• Add the water mixing until a sticky dough forms. It may take awhile. You may have to add more flour or water depending on what is happening with the dough. Be very conservative when adding more flour or water.
  • Place dough in a large mixing bowl covering with cling wrap and let proof for 10-12 hours. Don’t worry about leaving it out. I place in on the stove top and have it sit there. Once it turns a little gray and bubblies then it is done and ready for the second proof.
  • Turn the dough onto a floured surfaced and knead into a ball with floured hands. Only do it two or three times.
  • Transfer with flour to parchment paper. I prefer to use parchment paper over a towel since the dough is less likely to stick to the paper then the towel. Seal up the paper and let the dough proof for another two hours.
  • Around 1 1/2 hours into the second proofing, place the Dutch oven in the oven and pre-heat the oven to 425F.
  • Take the Dutch oven out and roll the dough into it. Please be careful not to burn yourself. This bread will have character depending on how good (or bad) you are flipping it in there.
  • Place back into the oven with lid on and bake for 40 minutes. Remove the lid and bake 10 minutes more.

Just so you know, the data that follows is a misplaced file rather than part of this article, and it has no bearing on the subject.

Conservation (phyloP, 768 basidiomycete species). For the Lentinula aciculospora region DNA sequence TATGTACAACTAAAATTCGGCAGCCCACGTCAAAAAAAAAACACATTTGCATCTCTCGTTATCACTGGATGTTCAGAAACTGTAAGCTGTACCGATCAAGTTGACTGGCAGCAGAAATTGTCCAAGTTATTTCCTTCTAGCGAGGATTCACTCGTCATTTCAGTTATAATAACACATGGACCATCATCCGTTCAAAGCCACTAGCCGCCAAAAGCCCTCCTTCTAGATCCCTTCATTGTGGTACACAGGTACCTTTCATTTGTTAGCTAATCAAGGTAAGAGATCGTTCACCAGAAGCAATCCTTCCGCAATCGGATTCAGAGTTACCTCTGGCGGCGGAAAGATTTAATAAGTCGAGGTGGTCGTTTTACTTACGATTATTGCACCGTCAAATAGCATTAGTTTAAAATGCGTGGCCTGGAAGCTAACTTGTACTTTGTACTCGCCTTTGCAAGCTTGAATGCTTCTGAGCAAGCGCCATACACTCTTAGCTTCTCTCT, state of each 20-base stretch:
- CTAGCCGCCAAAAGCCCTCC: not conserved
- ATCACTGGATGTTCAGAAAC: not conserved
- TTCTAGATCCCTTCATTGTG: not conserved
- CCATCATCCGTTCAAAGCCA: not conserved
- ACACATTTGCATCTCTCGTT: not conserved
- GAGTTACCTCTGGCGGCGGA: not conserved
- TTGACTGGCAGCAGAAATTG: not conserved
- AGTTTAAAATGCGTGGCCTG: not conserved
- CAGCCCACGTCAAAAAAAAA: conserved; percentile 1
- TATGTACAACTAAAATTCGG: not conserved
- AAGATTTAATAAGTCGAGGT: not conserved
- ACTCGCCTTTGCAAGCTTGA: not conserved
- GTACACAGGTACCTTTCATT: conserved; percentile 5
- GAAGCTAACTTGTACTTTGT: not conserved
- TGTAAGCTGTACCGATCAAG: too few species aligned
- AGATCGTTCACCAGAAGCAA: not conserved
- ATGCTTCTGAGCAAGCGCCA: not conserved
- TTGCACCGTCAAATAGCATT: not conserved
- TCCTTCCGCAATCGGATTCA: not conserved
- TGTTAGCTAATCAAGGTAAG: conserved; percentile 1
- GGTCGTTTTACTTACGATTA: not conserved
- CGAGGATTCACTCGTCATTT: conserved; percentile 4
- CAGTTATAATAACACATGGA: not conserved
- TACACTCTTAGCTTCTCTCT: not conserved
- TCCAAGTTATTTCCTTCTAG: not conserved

• Cool the bread completely. And I mean completely. Cutting the bread when it is warm is ruin the airy texture. Trust me the wait is worth it.

 

My bread schedule varies. What I mostly try to do is start the process first thing in the morning and by the evening I can bake bread then cool it by bedtime. Next morning we have fresh bread. The Dutch oven is perfect to keep the bread fresh.

 

Homemade Bread: Great Way to Start a Day

Homemade Bread: Great Way to Start a Day

Start the day with Homemade Bread!

There are some smells which evokes the feeling of home. Baking bread is one of those smells. For the longest time we had a bread maker. When our last bread maker died, we didn’t replace it. We just aren’t eating as much bread as we once were. I have to admit I miss having it. We not only made bread, but we also made pizza dough with the bread maker.